Mössbauer Spectroscopy

Table of Contents

In 1958, a German physicist, Rudolf Mossbauer, invented Mossbauer spectroscopy. It is a versatile technique that provides sensitive information about the structural, magnetic, chemical and time-dependent properties of a solid substance.

This article explains the fundamentals of Mössbauer spectroscopy, including the basic working principle, instrumentation, important applications, advantages and disadvantages of Mössbauer spectroscopy.

So, without any further ado, dive deeper into the article and learn everything you need to know about Mossbauer spectroscopy.

Mossbauer spectroscopy –Historical perspective

As mentioned above, Mossbauer spectroscopy was introduced in 1958. It was a success primarily because of the discovery of the Mössbauer effect.

The Mossbauer effect was initially documented as ‘recoil-free gamma-ray resonance absorption’’ by Rudolf Mössbauer, which led to him receiving the 1961 Nobel Prize in Physics.

Therefore, Mössbauer spectroscopy is also known as Nuclear Gamma Resonance Spectroscopy and its based on the Mössbauer Effect.

What is Mössbauer spectroscopy? – Definition

Mössbauer spectroscopy primarily involves the interaction of high-energy gamma rays with the atomic nuclei to obtain information about the chemical environment and oxidation states of the atoms.

Mössbauer spectroscopy is an analytical spectroscopic technique in which a solid sample is exposed to a beam of gamma radiation. Different chemical environments present around the atomic nuclei in the solid sample lead to nuclear energy shifts in different ways. The intensity of gamma rays absorbed and consequently emitted by the sample is detected.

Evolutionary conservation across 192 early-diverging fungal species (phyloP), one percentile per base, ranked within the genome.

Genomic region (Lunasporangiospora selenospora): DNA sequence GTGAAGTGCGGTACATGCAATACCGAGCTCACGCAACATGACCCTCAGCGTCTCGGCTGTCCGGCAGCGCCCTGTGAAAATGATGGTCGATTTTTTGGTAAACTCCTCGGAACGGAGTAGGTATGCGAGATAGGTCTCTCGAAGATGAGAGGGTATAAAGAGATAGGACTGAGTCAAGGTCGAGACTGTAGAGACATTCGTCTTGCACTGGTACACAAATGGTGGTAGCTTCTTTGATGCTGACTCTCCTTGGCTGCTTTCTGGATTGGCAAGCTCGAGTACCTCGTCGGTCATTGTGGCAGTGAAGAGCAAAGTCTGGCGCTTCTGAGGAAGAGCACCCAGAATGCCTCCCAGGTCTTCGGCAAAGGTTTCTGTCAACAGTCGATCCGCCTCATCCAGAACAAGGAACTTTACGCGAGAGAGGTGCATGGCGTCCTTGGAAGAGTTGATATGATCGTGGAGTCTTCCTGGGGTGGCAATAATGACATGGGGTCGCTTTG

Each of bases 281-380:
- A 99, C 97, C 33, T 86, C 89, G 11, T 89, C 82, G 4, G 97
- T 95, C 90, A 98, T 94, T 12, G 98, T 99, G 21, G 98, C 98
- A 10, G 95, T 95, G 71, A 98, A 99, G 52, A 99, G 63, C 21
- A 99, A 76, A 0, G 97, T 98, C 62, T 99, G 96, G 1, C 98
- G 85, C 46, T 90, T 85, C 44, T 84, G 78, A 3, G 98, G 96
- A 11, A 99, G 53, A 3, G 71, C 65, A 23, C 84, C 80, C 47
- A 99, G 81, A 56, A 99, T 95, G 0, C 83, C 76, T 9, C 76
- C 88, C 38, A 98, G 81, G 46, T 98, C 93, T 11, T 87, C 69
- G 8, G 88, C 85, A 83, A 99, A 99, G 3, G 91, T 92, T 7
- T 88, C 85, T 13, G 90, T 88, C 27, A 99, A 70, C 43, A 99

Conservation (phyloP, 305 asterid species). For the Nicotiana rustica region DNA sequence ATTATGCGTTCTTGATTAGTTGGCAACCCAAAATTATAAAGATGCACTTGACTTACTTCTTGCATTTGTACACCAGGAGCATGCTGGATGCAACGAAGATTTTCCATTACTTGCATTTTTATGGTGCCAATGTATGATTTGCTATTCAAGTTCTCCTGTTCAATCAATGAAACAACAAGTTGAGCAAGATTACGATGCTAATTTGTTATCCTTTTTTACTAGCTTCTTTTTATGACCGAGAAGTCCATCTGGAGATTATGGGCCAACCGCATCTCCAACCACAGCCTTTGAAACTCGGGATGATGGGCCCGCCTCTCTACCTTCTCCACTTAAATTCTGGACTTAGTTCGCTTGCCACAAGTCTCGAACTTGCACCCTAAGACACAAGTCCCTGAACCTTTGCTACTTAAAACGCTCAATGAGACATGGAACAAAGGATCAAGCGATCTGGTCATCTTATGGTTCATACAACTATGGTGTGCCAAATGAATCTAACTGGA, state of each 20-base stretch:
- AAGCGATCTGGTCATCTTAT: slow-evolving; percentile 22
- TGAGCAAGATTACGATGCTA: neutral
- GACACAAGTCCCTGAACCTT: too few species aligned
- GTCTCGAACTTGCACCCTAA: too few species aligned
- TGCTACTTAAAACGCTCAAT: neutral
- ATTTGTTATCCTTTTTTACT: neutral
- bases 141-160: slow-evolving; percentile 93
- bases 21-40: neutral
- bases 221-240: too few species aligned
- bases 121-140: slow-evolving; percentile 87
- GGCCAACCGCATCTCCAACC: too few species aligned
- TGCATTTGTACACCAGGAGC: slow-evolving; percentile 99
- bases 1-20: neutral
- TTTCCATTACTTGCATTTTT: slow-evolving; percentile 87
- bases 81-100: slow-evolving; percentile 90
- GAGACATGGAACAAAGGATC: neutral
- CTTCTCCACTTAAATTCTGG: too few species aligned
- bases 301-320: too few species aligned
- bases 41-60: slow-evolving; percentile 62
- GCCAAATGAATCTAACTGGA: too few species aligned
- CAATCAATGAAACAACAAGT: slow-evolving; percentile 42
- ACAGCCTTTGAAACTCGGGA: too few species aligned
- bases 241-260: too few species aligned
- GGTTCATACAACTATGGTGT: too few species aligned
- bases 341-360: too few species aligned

When the atoms of an element are exposed to gamma rays (wavelength < 100 pm), absorption or emission of gamma rays causes the atomic nuclei to undergo certain energy level transitions. The atom’s surrounding electric and magnetic environment strongly influences the change in energy levels of the nucleus of a particular atom.

This resulting change is then translated to get information about the chemical environment of the atom by using resonance fluorescence. This information can be limited owing to hyperfine interactions and recoiling of the atomic nuclei.

What is Mössbauer effect?

The Mössbauer effect ensures the resonance and recoil-free emission and absorption of gamma radiations by the atomic nuclei present in a solid sample.

The Mössbauer effect shows a narrow resonance for nuclear gamma radiation absorption and emission.

Gamma rays emitted from excited nuclei should have energy equivalent to the energy difference between the excited and ground states. Contrarily, it is observed that gamma rays contain energy less than this excited and ground state energy difference. The energy reduction is logically translated as the recoiling of the atomic nucleus at the time of the ejection of gamma rays.

The emitted gamma rays possess lower energy than the nuclear transition. However, to be resonantly absorbed, it should be higher than the nuclear transition energy. Thus, to achieve resonance, the energy loss due to nuclear recoil must be overcome at all means.

 Therefore, in order to increase the energy of the gamma rays, the source is vibrated with a particular velocity. The absorption of gamma rays is then achieved by changing gamma rays’ energy to a wide range, also known as the Doppler effect. Moreover, this is achieved by reducing the recoiling effect of the source nucleus as well as by providing kinetic energy to the receiver nucleus.